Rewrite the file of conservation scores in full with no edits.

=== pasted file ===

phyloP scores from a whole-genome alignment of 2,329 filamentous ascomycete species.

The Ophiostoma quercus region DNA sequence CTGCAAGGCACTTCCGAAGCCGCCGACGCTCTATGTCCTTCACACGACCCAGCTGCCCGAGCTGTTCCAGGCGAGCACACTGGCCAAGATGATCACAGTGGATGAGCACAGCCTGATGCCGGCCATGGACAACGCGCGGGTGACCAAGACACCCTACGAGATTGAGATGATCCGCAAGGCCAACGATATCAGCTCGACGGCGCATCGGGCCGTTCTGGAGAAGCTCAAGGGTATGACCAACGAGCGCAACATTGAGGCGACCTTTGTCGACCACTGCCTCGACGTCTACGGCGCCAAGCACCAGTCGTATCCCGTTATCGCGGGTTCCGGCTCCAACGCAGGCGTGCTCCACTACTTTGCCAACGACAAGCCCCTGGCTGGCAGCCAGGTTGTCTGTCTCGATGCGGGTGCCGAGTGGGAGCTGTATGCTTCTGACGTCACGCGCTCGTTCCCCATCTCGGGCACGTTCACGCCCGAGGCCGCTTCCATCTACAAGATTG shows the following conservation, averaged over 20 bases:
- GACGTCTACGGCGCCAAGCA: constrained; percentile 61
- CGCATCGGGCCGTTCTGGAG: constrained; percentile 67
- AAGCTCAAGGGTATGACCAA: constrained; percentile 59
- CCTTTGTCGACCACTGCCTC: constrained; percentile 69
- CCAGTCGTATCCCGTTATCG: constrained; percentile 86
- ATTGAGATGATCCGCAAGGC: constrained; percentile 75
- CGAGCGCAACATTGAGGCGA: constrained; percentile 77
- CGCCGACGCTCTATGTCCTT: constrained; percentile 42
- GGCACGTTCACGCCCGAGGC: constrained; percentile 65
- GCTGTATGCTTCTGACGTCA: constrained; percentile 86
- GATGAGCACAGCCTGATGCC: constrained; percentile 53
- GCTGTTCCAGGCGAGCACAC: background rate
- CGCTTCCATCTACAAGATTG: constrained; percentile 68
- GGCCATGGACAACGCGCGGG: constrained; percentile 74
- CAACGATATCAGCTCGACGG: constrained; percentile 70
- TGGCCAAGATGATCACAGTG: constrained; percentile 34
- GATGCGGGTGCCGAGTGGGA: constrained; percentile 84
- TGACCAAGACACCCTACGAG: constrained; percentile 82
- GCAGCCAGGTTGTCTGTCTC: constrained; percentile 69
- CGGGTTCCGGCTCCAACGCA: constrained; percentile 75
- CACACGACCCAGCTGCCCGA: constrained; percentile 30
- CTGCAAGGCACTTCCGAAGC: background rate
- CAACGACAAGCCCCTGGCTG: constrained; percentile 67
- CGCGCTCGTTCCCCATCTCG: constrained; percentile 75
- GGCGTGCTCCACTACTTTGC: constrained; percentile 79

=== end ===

phyloP scores from a whole-genome alignment of 2,329 filamentous ascomycete species.

The Ophiostoma quercus region DNA sequence CTGCAAGGCACTTCCGAAGCCGCCGACGCTCTATGTCCTTCACACGACCCAGCTGCCCGAGCTGTTCCAGGCGAGCACACTGGCCAAGATGATCACAGTGGATGAGCACAGCCTGATGCCGGCCATGGACAACGCGCGGGTGACCAAGACACCCTACGAGATTGAGATGATCCGCAAGGCCAACGATATCAGCTCGACGGCGCATCGGGCCGTTCTGGAGAAGCTCAAGGGTATGACCAACGAGCGCAACATTGAGGCGACCTTTGTCGACCACTGCCTCGACGTCTACGGCGCCAAGCACCAGTCGTATCCCGTTATCGCGGGTTCCGGCTCCAACGCAGGCGTGCTCCACTACTTTGCCAACGACAAGCCCCTGGCTGGCAGCCAGGTTGTCTGTCTCGATGCGGGTGCCGAGTGGGAGCTGTATGCTTCTGACGTCACGCGCTCGTTCCCCATCTCGGGCACGTTCACGCCCGAGGCCGCTTCCATCTACAAGATTG shows the following conservation, averaged over 20 bases:
- GACGTCTACGGCGCCAAGCA: constrained; percentile 61
- CGCATCGGGCCGTTCTGGAG: constrained; percentile 67
- AAGCTCAAGGGTATGACCAA: constrained; percentile 59
- CCTTTGTCGACCACTGCCTC: constrained; percentile 69
- CCAGTCGTATCCCGTTATCG: constrained; percentile 86
- ATTGAGATGATCCGCAAGGC: constrained; percentile 75
- CGAGCGCAACATTGAGGCGA: constrained; percentile 77
- CGCCGACGCTCTATGTCCTT: constrained; percentile 42
- GGCACGTTCACGCCCGAGGC: constrained; percentile 65
- GCTGTATGCTTCTGACGTCA: constrained; percentile 86
- GATGAGCACAGCCTGATGCC: constrained; percentile 53
- GCTGTTCCAGGCGAGCACAC: background rate
- CGCTTCCATCTACAAGATTG: constrained; percentile 68
- GGCCATGGACAACGCGCGGG: constrained; percentile 74
- CAACGATATCAGCTCGACGG: constrained; percentile 70
- TGGCCAAGATGATCACAGTG: constrained; percentile 34
- GATGCGGGTGCCGAGTGGGA: constrained; percentile 84
- TGACCAAGACACCCTACGAG: constrained; percentile 82
- GCAGCCAGGTTGTCTGTCTC: constrained; percentile 69
- CGGGTTCCGGCTCCAACGCA: constrained; percentile 75
- CACACGACCCAGCTGCCCGA: constrained; percentile 30
- CTGCAAGGCACTTCCGAAGC: background rate
- CAACGACAAGCCCCTGGCTG: constrained; percentile 67
- CGCGCTCGTTCCCCATCTCG: constrained; percentile 75
- GGCGTGCTCCACTACTTTGC: constrained; percentile 79